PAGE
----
Improvement in telephonic telegraph apparatus
US 175971 A
Description (OCR text may contain errors)
2 Sheets-Sheet l.
E. GRAY. TELEPHONIC TELEGRAPH APPARATUS. No.1f75,971. Patented April 11, 1876.
WITNESSES IJV'VEJV'TOR Elia/3w Gray. W BI/ ill/'6' lftorney lL PETERSA PHOTOLITHOGRAPHEK WASHINGTON D c,
2 Sheets-Sheet 2. E. GRAY.
TELEPHQNIC TELEGRAPH APPARATUS No.175.971. Patented Apri111,l876.
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WITNESSES INVENTOR Elisha Grqy 1/ $01) .dftorn'ey M W A NYPETERS, PHOTO-UTKQGRAHER WASHINGTON, D. C-
UNI ED STATES.
ELISHA GRAY, OF CHICAGO, ILLINOIS.
IMPROVEMENT IN TELEPHQNIC TELEGRAPH APPARATUS.
Specification forming part of Letters Patent No. 1 75,971, dated April 11, 1876; application filed January 8, 1876.
To all whom it may concern.-
Be it known that I, ELISHA GRAY, of Ohicago, in the county of Cook and State of Illinois, have invented certain new and useful Improvements in the Art of Transmitting Musical Sounds Telegraphically, as well as certain new and useful improvements on apparatus for so transmitting such sounds, of which art and apparatus the following is a specification:
My invention relates to electro harmonic telegraphs of the class shown and described in Letters Patent of the United States granted to me July 27, 1875, and respectively numbered 166,095 and 166,096, and in an applica' tion for Letters Patent filed by me February 23, 1875.
The object of my invention is to dispense with local batteries and sounders, and all adjustment at the receiving end of the line, which end I attain by means of an apparatus which analyzes composite tones transmitted electrically through a wire, whereby the operator is enabled to read directly from the tone transmitted.
The subject-matter claimed hereinafter specifically will be designated.
In the accompanying drawings, which show so much 'of my improved apparatus as is necessary to illustrate the invention herein claimed, Figure l is a plan or top View, and
-Fig. 2 a side elevation, partly in section, of
one of my improved sounders or receivers. Fig. 3 is a diagram, showing my improved transmitting-and receiving apparatus as ad apted to the transmission of several tones simul taneously.
A resonant-box, A, such as used for intensifying the sound of tuning-forks, is shown as closed at one end. A screw-bolt, I), or other suitable support secured upon this box, sustains an electro-magnet, B, of well-known construction. A vibrating tongueor reed, (J, of steel, is also fastened upon the support D, and is united with one pole of the magnet B. The free end of the reed passes close to, but does not touch, the other pole of the magnet.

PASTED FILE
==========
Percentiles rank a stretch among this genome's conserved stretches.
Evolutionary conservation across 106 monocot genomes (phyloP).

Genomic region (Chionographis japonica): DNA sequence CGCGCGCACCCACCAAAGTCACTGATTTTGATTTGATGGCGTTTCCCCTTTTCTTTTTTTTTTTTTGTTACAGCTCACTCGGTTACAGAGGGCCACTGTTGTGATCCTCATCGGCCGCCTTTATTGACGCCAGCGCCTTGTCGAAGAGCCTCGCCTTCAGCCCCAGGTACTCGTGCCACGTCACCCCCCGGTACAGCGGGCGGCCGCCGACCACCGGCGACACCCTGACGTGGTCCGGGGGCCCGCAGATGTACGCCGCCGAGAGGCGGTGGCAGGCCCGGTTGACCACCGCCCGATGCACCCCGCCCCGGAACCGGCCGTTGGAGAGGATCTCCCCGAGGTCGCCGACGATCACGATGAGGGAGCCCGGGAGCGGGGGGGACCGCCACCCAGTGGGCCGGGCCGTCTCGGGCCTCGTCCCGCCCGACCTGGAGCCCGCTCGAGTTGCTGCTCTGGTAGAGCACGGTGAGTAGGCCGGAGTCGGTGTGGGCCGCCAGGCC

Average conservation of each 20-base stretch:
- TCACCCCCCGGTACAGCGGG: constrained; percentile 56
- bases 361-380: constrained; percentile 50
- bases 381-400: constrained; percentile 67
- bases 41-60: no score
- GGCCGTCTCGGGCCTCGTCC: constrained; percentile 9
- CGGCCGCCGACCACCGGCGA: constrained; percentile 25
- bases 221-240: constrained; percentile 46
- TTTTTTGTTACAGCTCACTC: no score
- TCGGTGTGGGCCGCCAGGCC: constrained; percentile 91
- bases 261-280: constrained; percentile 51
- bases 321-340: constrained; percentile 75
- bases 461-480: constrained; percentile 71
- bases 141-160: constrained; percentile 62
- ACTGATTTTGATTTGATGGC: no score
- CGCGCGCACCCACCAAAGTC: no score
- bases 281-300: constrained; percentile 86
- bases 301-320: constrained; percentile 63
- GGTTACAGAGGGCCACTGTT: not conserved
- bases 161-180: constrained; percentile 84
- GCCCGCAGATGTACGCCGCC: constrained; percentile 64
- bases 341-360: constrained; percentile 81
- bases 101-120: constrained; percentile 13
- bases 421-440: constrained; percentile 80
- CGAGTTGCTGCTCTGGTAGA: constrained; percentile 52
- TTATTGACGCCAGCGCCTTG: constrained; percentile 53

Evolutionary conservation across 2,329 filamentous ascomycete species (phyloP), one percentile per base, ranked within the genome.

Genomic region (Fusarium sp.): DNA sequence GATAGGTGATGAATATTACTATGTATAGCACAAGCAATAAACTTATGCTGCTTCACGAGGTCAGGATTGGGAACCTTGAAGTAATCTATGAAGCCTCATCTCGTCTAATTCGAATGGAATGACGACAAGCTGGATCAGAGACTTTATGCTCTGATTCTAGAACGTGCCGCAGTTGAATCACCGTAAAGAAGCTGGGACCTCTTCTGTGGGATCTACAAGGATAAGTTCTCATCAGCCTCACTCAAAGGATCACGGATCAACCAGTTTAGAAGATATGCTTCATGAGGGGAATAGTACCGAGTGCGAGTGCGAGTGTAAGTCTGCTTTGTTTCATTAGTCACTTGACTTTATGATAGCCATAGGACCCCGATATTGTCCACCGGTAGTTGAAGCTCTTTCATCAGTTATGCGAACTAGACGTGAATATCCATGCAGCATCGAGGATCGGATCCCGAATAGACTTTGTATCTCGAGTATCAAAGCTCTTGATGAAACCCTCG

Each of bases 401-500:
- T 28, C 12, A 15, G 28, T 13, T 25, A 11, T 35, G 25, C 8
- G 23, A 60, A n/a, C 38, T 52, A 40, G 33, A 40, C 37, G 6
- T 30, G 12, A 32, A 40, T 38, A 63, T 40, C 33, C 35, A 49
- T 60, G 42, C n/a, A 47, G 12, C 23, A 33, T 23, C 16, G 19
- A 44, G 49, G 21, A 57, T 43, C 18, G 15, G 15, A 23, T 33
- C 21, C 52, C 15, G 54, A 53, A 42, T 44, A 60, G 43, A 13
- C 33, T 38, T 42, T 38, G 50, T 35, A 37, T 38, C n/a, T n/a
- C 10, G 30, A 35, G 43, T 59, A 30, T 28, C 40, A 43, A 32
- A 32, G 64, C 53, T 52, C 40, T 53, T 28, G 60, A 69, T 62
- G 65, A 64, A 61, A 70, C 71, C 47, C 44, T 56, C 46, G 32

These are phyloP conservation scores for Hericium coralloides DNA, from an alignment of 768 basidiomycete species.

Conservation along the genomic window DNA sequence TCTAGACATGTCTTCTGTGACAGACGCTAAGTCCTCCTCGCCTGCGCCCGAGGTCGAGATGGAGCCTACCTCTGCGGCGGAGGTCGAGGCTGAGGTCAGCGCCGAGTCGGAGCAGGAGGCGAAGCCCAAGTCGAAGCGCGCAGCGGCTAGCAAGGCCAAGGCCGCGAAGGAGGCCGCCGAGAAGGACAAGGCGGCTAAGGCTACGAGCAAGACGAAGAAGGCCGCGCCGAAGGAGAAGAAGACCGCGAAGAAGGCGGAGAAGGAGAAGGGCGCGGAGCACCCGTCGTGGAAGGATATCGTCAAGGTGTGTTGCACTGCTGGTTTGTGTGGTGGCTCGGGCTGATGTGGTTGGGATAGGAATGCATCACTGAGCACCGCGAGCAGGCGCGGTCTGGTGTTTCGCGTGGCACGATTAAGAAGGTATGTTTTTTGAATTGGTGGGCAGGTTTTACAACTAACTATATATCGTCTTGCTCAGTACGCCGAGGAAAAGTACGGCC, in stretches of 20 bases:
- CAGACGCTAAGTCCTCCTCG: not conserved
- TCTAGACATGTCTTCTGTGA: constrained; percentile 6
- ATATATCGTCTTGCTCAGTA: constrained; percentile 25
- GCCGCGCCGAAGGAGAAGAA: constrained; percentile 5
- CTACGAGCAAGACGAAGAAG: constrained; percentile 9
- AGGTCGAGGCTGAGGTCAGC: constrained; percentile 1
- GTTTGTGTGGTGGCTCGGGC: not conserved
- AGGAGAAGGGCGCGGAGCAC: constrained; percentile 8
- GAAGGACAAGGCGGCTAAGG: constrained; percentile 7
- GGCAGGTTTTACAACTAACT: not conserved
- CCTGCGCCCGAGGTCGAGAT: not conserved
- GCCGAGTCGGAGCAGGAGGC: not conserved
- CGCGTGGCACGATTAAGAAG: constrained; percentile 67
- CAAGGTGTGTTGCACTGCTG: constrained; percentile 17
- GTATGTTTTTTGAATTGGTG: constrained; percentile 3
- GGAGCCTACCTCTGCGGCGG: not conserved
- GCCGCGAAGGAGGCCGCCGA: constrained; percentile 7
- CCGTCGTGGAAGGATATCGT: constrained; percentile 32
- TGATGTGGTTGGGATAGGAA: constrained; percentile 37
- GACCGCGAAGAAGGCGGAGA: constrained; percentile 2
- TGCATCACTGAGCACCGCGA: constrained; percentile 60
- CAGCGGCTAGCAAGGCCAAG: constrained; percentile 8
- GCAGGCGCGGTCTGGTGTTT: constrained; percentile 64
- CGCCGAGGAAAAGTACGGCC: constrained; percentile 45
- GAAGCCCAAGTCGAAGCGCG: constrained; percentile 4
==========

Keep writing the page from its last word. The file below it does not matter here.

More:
For convenience of removal or replacement, all the parts of the apparatus may be united by means of a common bolt and nut, E.
The box is tuned to produce a maximum resonance of the desired tone, and the reed is accurately tuned correspondingly. Consequently, as the reed vibrates, the sound of its fundamental tone is intensified by the resonance of the box in accordance with well known laws of acoustics.
If, now, the clectro-magnet be connected in a telegraphic circuit in the same way as one of my analyzers described in the application aforesaid, and the note be transmitted by means of one of my transmitters described in said application for Letters Patent, the note will sound in the box, provided the tone transmitted corresponds with that of the box; otherwise the note will not be heard. Should a second analyzer be similarly placed in the circuit and tuned to a different pitch, and a second note of corresponding pitch be transmitted, it will sound in the box of corresponding pitch without afi'ecting the other. The same rule holds with a larger number.
I have in practice thus analyzed and reproduced as many as eight different tones simultaneously transmitted through a single wire; and, as l have demonstrated, by using the Morse signals eight messages can simultaneously be sent over each wire as rapidly as each operator can transmit with the common telegraphic key, the advantages of my invention are obvious.
I believe it, however, to be practicable simultaneously to transmit a number of messages even greater than that ove mentioned.
The reed G is made of a steel bar with parallel sides, the tuning being done by cutting away the sides near the fixed ends, as shown in the drawings. I find this construction, in practice, to obviate the tendency of the reeds to break into nodes, or \to respond to notes other than their own, as has been the tendency of other forms of reeds tried by me.
I claim as my invention- 1. The hereinbetore-described art of transmitting musical sounds telegraphically by re-' producing such sounds at the receiving end of the line by means of a vibrating reed and a sounding-box of corresponding pitch.
2. The combination, substantially as hereinbefore set forth, of an electro-magnet, a vibrating reed, and a sounding-box of corre- Q i 175,97H
spending pitch, united at the receiving end of an electric circuit.
3. The combination, substantially as hereinbefore set forth, with an electric circuit, of a series of electro-magnets, a series of vibrating' reeds, producing musical tones of different pitch, and a series of correspondinglytuned sounding-boxes, whereby each box is caused to sound its own note While rejecting all others.
4. The vibrating reed, constructed as hereinbefore set forth, with parallel sides, and with recesses near its fixed end, whereby its tendency to vibrate in unison with tones other than its own is prevented.
In testimony whereof I have hereunto subscribed my name.
ENOS M. BARTON, GEO. A. BLIss. v